Of all people to pass judgment on others, former New York Gov. Eliot Spitzer would have been wise to remain silent and not vocalize his opinions on the George Zimmerman case ("Eliot Spitzer: Zimmerman verdict 'a failure of justice,'" Web, July 14). The credibility of his opinions went down the drain when he denigrated his own reputation and humiliated his family by frequenting a high-priced prostitute in the nation's capital.
Mr. Spitzer's claim that the justice system failed and that the jury got it wrong seems to be his way of bringing more attention to himself. This case is not a failure of justice, as Mr. Spitzer claims; as a former prosecutor, he knows better. Rather, it is a demonstration of a trial that brought the totality of evidence forward for a jury to consider objectively and fairly, which it did. The verdict and the criminal justice process need to be respected.
This case also was not about race. It was not about Skittles and a drink. It involved two human beings who wound up in an altercation that has had an impact on many lives in profound ways.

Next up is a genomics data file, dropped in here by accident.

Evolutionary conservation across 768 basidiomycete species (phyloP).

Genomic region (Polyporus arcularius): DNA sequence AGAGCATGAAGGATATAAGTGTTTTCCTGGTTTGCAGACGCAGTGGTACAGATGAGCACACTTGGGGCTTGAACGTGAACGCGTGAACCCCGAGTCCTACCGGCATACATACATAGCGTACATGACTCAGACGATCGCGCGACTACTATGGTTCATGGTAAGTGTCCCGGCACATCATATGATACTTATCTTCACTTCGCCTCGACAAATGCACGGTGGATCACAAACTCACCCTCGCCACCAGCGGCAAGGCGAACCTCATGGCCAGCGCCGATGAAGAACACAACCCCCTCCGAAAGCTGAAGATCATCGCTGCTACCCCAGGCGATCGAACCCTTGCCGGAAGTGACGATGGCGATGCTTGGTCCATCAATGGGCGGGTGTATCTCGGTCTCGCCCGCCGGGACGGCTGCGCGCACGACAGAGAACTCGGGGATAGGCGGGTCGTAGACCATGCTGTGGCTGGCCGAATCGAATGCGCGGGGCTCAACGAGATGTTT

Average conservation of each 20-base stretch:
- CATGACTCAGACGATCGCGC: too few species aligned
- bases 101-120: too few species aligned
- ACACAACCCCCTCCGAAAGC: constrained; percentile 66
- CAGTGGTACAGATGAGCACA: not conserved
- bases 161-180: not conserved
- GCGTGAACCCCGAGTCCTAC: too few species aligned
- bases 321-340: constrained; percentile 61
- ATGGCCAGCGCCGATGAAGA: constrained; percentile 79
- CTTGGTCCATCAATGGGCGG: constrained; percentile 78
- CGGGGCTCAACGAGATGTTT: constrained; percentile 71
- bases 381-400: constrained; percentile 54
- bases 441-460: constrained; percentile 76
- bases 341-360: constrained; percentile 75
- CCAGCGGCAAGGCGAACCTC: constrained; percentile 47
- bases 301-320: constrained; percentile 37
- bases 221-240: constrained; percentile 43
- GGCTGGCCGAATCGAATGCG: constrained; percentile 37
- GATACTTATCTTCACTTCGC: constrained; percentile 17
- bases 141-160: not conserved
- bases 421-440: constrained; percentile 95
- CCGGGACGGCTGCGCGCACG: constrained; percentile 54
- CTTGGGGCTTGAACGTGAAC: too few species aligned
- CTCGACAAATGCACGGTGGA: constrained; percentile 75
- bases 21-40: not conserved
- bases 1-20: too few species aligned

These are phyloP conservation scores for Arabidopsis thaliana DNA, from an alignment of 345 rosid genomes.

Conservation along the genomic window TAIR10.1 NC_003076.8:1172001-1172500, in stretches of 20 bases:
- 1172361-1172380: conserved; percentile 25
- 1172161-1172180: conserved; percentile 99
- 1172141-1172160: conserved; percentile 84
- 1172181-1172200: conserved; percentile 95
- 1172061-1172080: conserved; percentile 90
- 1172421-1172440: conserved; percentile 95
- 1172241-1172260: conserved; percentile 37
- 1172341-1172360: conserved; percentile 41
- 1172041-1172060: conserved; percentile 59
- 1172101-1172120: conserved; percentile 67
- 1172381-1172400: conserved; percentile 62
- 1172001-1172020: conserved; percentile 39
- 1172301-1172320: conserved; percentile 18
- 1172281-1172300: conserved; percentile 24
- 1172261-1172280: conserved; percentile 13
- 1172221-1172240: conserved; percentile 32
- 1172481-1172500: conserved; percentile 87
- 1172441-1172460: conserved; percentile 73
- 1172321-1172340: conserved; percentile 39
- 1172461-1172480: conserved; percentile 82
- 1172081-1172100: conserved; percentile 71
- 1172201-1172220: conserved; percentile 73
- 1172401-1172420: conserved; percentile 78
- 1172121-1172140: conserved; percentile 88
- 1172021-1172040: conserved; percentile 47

Though it is tragic that Trayvon Martin is dead, he played a part in this situation as well. When Trayvon could have avoided confrontation by running to his father's home (which was four minutes away), he chose to remain in the area. What transpired from there resulted in confrontation and a violent episode that leaves unrelenting impact.
Undoubtedly Mr. Zimmerman did not set out to kill anyone that night, and Trayvon was not the totally innocent victim he has been portrayed to be. He apparently contributed by attacking Mr. Zimmerman, causing injuries to him and provoking him to shoot in self-defense while he was being attacked and slammed into the pavement in fear for his life.
Though emotions have run high on this case, it is not one to have been decided on emotion but on the evidence presented in a court of law. The outcry calling for harm to Mr. Zimmerman and his family is an outrageous response to a case that was processed through the criminal justice system in accordance with the law. The resulting lesson should be that everyone must move forward nonviolently and heal peacefully.
KAREN L. BUNE
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